Today in History: The Lusitania Struck with a Torpedo by a German U-boat with Central New Yorkers on Board

On May 7th, 1915, a British ocean liner named the Lusitania was sunk by a German U-boat after being hit with a torpedo. Of the 1,959 on board, 1,198 people drowned, including 128 Americans, some with Central New York connections. Mr. Allen D. Loney lived in Manhattan, but spent time growing up in Skaneateles. Allen was traveling to his home in England with his wife and their 16 year old daughter, Virginia, when the ship was struck. Only Virginia survived, due in part from her time learning to swim in Skaneateles Lake. According to a letter written Mrs. Harry Sedgwick, who was taking care of her after the incident, she mentions that “Virginia was very brave” during the ordeal. Virginia passed away on April 4th, 1975.

A little less than a month later, on June 3rd, 1915, the Syracuse Herald ran a story based on a letter from Hugh R. Bryce who noted other womens’ bravery upon the sinking ship. In the letter to Bryce’s friend, David Boyd, he explains how the women kept their cool aboard the Lusitania.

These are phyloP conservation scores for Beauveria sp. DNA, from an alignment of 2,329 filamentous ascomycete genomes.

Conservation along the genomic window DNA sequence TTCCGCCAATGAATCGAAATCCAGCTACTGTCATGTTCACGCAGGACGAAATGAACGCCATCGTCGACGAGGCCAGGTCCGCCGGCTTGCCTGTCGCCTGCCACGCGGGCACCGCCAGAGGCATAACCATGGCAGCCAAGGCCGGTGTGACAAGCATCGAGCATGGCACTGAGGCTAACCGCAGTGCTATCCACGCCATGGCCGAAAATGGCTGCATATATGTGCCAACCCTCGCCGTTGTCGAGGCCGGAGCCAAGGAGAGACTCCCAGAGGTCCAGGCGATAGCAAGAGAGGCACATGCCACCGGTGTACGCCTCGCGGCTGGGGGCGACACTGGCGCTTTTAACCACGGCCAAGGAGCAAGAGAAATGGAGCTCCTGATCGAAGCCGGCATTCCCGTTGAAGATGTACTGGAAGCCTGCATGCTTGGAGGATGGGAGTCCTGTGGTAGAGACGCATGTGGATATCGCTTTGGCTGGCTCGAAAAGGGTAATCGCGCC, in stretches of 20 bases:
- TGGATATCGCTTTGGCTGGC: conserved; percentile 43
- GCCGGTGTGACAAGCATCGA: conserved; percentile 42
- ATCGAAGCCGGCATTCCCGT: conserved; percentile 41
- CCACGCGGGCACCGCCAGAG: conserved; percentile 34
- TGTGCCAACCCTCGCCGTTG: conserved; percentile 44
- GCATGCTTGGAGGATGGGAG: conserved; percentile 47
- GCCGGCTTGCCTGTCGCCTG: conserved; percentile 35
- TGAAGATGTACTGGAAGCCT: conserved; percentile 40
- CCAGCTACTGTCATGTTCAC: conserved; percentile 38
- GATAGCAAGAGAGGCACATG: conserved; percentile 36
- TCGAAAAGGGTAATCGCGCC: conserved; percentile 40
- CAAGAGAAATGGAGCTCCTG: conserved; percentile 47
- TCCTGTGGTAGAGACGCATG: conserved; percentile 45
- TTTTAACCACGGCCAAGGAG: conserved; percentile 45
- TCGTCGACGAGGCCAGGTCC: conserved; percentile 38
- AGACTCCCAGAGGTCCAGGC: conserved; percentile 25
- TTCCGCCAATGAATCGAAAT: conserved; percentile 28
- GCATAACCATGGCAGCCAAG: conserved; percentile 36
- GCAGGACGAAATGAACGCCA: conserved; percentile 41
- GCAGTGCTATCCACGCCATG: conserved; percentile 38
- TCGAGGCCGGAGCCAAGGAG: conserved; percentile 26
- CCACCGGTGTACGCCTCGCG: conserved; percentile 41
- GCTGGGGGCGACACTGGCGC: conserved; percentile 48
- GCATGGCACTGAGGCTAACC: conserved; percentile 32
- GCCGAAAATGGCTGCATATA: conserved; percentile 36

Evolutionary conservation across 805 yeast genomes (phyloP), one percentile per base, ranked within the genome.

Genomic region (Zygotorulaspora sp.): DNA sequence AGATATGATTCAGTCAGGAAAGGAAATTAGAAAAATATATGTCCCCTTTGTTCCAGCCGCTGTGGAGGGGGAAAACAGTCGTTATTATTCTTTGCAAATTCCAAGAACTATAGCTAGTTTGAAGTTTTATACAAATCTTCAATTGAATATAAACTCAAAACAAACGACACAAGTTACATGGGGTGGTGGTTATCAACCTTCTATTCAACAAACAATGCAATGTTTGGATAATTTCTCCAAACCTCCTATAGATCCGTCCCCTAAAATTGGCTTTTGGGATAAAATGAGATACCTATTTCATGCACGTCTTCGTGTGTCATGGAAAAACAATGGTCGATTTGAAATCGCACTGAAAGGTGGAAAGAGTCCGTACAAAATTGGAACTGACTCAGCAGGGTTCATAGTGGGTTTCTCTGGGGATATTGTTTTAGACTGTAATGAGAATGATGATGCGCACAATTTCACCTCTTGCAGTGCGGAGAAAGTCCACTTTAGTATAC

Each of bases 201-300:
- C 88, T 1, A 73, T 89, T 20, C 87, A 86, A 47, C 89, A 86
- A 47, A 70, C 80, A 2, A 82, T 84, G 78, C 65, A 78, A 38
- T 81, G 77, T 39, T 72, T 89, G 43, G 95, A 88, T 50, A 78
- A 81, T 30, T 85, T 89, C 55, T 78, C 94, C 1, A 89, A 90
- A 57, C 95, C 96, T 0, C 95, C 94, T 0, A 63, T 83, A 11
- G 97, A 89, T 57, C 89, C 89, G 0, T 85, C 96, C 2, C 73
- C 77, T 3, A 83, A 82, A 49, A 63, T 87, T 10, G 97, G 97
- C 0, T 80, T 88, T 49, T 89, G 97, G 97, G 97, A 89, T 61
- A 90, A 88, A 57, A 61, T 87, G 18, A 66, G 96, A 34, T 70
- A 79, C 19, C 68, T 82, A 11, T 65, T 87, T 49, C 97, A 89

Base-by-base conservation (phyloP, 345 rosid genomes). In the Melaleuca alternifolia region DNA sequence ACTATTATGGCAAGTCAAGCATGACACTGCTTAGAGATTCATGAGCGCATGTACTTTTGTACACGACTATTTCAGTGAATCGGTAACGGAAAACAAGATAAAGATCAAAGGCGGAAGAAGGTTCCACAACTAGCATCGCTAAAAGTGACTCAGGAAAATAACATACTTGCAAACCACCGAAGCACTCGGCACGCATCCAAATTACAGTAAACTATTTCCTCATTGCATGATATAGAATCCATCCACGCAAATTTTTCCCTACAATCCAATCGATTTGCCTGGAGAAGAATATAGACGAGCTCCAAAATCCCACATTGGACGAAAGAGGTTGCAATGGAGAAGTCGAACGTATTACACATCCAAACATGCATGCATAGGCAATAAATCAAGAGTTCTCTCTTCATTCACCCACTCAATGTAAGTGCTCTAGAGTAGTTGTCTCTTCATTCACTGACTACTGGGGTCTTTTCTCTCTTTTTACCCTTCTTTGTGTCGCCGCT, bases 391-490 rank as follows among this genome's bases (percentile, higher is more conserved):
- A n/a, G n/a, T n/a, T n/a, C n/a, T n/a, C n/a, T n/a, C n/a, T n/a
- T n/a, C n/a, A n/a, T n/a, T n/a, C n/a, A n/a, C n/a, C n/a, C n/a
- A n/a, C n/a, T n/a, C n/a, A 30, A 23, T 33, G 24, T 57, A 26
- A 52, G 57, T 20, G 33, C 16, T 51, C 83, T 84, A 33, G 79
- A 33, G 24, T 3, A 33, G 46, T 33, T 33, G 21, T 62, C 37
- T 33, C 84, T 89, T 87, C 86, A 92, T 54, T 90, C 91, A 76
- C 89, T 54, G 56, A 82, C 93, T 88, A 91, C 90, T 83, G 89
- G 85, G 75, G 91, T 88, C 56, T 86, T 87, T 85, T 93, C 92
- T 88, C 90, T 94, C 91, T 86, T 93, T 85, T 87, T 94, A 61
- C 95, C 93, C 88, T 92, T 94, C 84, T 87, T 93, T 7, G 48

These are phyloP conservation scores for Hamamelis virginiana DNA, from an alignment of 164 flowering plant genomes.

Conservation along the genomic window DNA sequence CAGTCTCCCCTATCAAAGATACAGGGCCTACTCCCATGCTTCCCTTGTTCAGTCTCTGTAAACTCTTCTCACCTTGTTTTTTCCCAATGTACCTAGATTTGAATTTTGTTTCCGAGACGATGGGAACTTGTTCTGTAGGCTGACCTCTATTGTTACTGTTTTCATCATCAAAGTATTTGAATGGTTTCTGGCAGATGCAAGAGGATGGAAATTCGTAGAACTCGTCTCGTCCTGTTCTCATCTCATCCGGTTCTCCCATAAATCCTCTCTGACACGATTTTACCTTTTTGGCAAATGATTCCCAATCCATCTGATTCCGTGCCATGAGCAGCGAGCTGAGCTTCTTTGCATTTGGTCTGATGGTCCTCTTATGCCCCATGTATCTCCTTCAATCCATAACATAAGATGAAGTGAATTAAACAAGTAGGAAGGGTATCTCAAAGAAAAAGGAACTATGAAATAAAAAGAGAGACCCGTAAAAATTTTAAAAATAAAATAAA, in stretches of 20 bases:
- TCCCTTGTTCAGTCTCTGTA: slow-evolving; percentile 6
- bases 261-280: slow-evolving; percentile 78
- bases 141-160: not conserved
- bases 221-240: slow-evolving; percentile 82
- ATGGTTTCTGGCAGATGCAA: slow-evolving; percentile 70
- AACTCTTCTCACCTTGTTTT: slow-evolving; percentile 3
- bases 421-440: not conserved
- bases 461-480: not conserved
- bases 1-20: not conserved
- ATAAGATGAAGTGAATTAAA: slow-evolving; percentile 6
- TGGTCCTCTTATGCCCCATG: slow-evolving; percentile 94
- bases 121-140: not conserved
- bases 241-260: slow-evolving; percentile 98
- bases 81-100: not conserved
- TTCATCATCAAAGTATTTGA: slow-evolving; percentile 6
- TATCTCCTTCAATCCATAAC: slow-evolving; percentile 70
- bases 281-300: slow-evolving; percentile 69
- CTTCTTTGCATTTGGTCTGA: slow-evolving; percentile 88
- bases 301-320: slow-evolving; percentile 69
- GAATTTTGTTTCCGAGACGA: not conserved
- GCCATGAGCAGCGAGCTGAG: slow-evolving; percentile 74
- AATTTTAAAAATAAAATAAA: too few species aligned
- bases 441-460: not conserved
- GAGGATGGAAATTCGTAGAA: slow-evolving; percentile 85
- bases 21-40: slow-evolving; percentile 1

Hugh R. Bryce, Who, With His Wife, Was Rescued From Liner,
Writes to Friend

“The women were far ahead of men in coolness and pluck when the Lusitania sank, according to a letter received in this city from Hugh R. Bryce, the former Syracuse man who was rescued with his wife. In a letter to David Boyd, superintendent of the Syracuse office of the Metropolitan life Insurance Company, Mr Bryce says that he is recovered from the trying experience and is again feeling well. Mr. Bryce and his wife were at lunch when the Lusitania was torpedoed. He put his wife into a lifeboat before helping other ladies.’Suddenly,’ he said, ‘the boat gave an extra heavy lurch and we all landed in the water. A fireman pulled me in and we got the women in all right. After that we cruised around for a while, picking up as many as we could. The Lusitania then began to heel over and we thought that the funnels would swamp us, but we seemed to drift outwards from there and after they were submerged we drifted right over where the boat had sunk. The last I saw of her was her stern raised up in the air, and then she went down. So far as I could see, there was no panic and the women behaved magnificently. After seeing their behavior, the rankest anti-suffragette would agitate to give them all the vote. They were far ahead of the men in coolness and pluck. All this took place in about twenty minutes. So we had no time to look for life bells or anything else.'”